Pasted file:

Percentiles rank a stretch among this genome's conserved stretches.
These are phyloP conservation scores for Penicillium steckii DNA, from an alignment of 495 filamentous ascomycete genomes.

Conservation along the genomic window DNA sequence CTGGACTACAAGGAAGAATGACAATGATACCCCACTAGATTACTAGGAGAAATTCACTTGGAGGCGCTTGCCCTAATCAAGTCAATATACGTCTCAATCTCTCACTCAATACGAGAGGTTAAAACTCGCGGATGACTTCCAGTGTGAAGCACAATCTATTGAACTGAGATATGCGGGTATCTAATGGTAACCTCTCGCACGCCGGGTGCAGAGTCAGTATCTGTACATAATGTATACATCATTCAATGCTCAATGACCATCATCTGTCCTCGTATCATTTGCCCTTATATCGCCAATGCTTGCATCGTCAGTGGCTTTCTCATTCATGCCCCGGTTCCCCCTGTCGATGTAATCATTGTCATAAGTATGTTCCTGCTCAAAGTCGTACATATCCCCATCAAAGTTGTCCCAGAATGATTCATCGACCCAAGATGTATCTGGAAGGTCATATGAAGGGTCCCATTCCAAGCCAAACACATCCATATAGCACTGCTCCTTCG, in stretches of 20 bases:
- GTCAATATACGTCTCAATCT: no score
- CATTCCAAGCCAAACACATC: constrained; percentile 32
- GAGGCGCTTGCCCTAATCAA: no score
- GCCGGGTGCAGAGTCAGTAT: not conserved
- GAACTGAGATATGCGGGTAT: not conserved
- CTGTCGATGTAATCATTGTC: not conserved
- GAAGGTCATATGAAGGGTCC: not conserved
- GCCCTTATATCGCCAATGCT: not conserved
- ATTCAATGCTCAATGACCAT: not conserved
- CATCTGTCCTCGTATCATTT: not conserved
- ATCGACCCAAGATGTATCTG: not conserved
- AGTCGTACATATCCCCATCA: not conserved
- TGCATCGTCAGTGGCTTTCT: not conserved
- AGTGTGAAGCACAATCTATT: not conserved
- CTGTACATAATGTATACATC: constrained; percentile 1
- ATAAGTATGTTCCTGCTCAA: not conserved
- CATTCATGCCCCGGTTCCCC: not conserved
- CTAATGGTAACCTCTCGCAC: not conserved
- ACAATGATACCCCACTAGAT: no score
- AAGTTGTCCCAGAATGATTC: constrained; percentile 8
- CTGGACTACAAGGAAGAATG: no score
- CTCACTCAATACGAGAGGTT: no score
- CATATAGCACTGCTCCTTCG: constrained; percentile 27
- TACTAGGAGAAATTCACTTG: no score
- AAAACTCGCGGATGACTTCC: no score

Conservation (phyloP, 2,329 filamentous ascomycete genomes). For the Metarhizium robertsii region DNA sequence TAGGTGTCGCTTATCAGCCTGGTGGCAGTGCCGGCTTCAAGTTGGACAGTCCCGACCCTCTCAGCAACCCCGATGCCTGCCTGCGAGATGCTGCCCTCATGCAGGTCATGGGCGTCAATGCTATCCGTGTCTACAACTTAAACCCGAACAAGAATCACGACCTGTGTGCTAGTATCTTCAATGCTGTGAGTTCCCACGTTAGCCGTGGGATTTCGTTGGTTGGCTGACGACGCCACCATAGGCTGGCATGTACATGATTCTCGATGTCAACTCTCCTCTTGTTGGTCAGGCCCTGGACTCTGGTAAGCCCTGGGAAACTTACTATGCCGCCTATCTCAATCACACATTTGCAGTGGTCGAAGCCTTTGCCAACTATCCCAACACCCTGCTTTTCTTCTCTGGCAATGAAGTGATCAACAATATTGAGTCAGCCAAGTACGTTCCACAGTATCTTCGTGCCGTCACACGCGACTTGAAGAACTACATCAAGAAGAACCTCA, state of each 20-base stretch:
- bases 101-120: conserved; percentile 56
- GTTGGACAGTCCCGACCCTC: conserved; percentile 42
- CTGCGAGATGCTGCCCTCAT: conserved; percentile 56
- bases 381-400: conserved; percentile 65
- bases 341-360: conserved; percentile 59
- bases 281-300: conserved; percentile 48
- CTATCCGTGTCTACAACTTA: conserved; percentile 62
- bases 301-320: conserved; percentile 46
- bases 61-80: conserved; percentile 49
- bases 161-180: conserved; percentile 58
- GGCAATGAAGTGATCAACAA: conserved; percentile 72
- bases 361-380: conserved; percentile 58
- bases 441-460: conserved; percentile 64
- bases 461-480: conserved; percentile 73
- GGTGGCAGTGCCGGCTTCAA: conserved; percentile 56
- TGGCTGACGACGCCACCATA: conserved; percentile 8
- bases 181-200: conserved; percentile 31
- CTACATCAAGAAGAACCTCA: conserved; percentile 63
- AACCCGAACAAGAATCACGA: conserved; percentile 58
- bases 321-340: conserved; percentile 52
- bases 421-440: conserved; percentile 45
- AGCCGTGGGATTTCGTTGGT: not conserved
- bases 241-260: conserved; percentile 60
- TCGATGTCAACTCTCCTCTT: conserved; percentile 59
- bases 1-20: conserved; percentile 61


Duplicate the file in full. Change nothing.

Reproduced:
Percentiles rank a stretch among this genome's conserved stretches.
These are phyloP conservation scores for Penicillium steckii DNA, from an alignment of 495 filamentous ascomycete genomes.

Conservation along the genomic window DNA sequence CTGGACTACAAGGAAGAATGACAATGATACCCCACTAGATTACTAGGAGAAATTCACTTGGAGGCGCTTGCCCTAATCAAGTCAATATACGTCTCAATCTCTCACTCAATACGAGAGGTTAAAACTCGCGGATGACTTCCAGTGTGAAGCACAATCTATTGAACTGAGATATGCGGGTATCTAATGGTAACCTCTCGCACGCCGGGTGCAGAGTCAGTATCTGTACATAATGTATACATCATTCAATGCTCAATGACCATCATCTGTCCTCGTATCATTTGCCCTTATATCGCCAATGCTTGCATCGTCAGTGGCTTTCTCATTCATGCCCCGGTTCCCCCTGTCGATGTAATCATTGTCATAAGTATGTTCCTGCTCAAAGTCGTACATATCCCCATCAAAGTTGTCCCAGAATGATTCATCGACCCAAGATGTATCTGGAAGGTCATATGAAGGGTCCCATTCCAAGCCAAACACATCCATATAGCACTGCTCCTTCG, in stretches of 20 bases:
- GTCAATATACGTCTCAATCT: no score
- CATTCCAAGCCAAACACATC: constrained; percentile 32
- GAGGCGCTTGCCCTAATCAA: no score
- GCCGGGTGCAGAGTCAGTAT: not conserved
- GAACTGAGATATGCGGGTAT: not conserved
- CTGTCGATGTAATCATTGTC: not conserved
- GAAGGTCATATGAAGGGTCC: not conserved
- GCCCTTATATCGCCAATGCT: not conserved
- ATTCAATGCTCAATGACCAT: not conserved
- CATCTGTCCTCGTATCATTT: not conserved
- ATCGACCCAAGATGTATCTG: not conserved
- AGTCGTACATATCCCCATCA: not conserved
- TGCATCGTCAGTGGCTTTCT: not conserved
- AGTGTGAAGCACAATCTATT: not conserved
- CTGTACATAATGTATACATC: constrained; percentile 1
- ATAAGTATGTTCCTGCTCAA: not conserved
- CATTCATGCCCCGGTTCCCC: not conserved
- CTAATGGTAACCTCTCGCAC: not conserved
- ACAATGATACCCCACTAGAT: no score
- AAGTTGTCCCAGAATGATTC: constrained; percentile 8
- CTGGACTACAAGGAAGAATG: no score
- CTCACTCAATACGAGAGGTT: no score
- CATATAGCACTGCTCCTTCG: constrained; percentile 27
- TACTAGGAGAAATTCACTTG: no score
- AAAACTCGCGGATGACTTCC: no score

Conservation (phyloP, 2,329 filamentous ascomycete genomes). For the Metarhizium robertsii region DNA sequence TAGGTGTCGCTTATCAGCCTGGTGGCAGTGCCGGCTTCAAGTTGGACAGTCCCGACCCTCTCAGCAACCCCGATGCCTGCCTGCGAGATGCTGCCCTCATGCAGGTCATGGGCGTCAATGCTATCCGTGTCTACAACTTAAACCCGAACAAGAATCACGACCTGTGTGCTAGTATCTTCAATGCTGTGAGTTCCCACGTTAGCCGTGGGATTTCGTTGGTTGGCTGACGACGCCACCATAGGCTGGCATGTACATGATTCTCGATGTCAACTCTCCTCTTGTTGGTCAGGCCCTGGACTCTGGTAAGCCCTGGGAAACTTACTATGCCGCCTATCTCAATCACACATTTGCAGTGGTCGAAGCCTTTGCCAACTATCCCAACACCCTGCTTTTCTTCTCTGGCAATGAAGTGATCAACAATATTGAGTCAGCCAAGTACGTTCCACAGTATCTTCGTGCCGTCACACGCGACTTGAAGAACTACATCAAGAAGAACCTCA, state of each 20-base stretch:
- bases 101-120: conserved; percentile 56
- GTTGGACAGTCCCGACCCTC: conserved; percentile 42
- CTGCGAGATGCTGCCCTCAT: conserved; percentile 56
- bases 381-400: conserved; percentile 65
- bases 341-360: conserved; percentile 59
- bases 281-300: conserved; percentile 48
- CTATCCGTGTCTACAACTTA: conserved; percentile 62
- bases 301-320: conserved; percentile 46
- bases 61-80: conserved; percentile 49
- bases 161-180: conserved; percentile 58
- GGCAATGAAGTGATCAACAA: conserved; percentile 72
- bases 361-380: conserved; percentile 58
- bases 441-460: conserved; percentile 64
- bases 461-480: conserved; percentile 73
- GGTGGCAGTGCCGGCTTCAA: conserved; percentile 56
- TGGCTGACGACGCCACCATA: conserved; percentile 8
- bases 181-200: conserved; percentile 31
- CTACATCAAGAAGAACCTCA: conserved; percentile 63
- AACCCGAACAAGAATCACGA: conserved; percentile 58
- bases 321-340: conserved; percentile 52
- bases 421-440: conserved; percentile 45
- AGCCGTGGGATTTCGTTGGT: not conserved
- bases 241-260: conserved; percentile 60
- TCGATGTCAACTCTCCTCTT: conserved; percentile 59
- bases 1-20: conserved; percentile 61